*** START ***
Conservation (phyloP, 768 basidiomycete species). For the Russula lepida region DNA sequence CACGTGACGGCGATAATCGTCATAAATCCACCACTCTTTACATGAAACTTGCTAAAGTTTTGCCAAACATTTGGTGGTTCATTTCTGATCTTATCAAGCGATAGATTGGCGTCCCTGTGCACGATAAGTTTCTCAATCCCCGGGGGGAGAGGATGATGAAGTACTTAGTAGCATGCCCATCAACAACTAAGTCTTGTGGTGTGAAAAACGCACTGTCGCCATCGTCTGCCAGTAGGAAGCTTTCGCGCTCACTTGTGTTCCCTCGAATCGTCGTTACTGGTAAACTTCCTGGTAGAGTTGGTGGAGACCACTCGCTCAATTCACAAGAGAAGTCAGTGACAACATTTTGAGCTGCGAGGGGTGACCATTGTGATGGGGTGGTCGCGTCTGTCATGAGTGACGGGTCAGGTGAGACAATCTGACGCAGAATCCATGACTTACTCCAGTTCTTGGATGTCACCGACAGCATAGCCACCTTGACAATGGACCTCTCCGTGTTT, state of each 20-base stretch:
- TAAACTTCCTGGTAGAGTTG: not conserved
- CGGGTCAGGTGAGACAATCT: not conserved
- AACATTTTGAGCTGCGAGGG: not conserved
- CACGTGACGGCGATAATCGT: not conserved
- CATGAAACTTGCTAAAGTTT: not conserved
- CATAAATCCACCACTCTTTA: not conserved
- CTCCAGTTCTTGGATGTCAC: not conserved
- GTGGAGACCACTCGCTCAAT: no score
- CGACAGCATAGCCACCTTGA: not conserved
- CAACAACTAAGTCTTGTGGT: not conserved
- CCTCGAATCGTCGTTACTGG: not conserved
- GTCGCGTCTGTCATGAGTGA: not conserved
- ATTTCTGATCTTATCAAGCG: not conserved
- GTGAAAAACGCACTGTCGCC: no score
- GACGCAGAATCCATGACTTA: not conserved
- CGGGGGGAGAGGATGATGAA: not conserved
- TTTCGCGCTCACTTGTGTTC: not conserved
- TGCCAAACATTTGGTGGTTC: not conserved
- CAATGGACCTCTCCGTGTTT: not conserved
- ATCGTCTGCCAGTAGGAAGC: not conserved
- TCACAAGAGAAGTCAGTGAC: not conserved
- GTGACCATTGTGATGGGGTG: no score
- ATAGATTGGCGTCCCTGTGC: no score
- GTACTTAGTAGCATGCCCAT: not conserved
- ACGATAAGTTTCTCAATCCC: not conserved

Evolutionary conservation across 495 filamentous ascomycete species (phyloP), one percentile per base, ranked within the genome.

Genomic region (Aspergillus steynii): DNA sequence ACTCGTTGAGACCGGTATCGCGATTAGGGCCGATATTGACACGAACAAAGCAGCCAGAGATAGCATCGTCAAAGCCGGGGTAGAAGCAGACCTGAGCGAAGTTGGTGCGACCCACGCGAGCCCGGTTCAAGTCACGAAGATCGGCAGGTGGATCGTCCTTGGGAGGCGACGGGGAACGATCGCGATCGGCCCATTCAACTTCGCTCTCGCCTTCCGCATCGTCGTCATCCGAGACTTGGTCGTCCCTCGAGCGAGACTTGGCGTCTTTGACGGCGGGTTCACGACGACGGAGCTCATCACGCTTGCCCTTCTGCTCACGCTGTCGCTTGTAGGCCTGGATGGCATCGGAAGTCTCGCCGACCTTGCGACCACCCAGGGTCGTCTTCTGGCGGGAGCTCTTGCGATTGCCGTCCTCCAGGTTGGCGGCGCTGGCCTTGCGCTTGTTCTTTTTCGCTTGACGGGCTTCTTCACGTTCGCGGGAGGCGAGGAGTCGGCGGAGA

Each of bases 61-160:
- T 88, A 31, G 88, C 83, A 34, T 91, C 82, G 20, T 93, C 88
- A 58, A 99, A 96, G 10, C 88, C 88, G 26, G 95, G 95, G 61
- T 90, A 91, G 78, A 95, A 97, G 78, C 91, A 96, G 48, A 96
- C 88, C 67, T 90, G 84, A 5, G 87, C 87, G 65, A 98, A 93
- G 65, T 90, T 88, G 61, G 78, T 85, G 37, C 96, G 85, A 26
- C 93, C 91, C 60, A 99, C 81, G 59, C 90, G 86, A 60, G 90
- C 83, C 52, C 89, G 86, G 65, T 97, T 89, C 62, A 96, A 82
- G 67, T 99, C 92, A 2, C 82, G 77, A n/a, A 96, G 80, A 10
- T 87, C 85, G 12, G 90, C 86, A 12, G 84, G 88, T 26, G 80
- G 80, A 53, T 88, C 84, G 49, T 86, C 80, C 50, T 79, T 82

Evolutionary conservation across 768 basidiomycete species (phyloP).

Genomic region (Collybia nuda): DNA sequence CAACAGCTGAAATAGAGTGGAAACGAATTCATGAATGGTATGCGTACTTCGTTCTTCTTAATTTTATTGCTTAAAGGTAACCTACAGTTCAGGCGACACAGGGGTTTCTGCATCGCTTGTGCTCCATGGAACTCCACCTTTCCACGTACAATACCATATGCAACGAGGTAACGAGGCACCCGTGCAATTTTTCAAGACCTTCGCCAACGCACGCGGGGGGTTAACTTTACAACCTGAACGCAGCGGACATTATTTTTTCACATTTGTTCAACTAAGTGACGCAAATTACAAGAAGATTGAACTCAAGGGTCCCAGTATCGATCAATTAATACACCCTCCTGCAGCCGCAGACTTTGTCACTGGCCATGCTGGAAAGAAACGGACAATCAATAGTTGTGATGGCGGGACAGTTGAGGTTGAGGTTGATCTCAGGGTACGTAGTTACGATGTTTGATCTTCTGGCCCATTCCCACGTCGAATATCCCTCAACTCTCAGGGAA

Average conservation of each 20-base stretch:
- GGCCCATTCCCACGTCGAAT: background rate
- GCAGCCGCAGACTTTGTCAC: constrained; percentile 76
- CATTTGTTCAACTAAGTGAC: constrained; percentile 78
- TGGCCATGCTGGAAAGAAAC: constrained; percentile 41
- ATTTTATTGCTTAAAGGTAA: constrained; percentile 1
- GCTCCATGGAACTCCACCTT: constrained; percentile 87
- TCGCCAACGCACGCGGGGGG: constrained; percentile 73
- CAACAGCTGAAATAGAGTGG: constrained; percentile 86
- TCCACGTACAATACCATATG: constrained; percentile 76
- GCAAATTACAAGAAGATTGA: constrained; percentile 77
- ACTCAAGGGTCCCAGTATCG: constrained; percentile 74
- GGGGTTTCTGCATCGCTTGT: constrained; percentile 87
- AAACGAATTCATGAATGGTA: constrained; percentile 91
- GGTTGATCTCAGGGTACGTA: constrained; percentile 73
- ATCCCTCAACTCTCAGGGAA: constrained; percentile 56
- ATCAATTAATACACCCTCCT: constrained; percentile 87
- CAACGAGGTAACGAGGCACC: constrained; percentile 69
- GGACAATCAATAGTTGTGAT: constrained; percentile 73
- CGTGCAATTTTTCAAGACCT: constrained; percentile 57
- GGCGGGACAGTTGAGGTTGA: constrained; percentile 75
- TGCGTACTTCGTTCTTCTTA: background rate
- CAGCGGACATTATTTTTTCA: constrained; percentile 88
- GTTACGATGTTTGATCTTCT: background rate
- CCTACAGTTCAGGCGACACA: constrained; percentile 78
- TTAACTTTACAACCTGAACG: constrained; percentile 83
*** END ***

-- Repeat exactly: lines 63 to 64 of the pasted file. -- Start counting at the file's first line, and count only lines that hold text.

- TGCGTACTTCGTTCTTCTTA: background rate
- CAGCGGACATTATTTTTTCA: constrained; percentile 88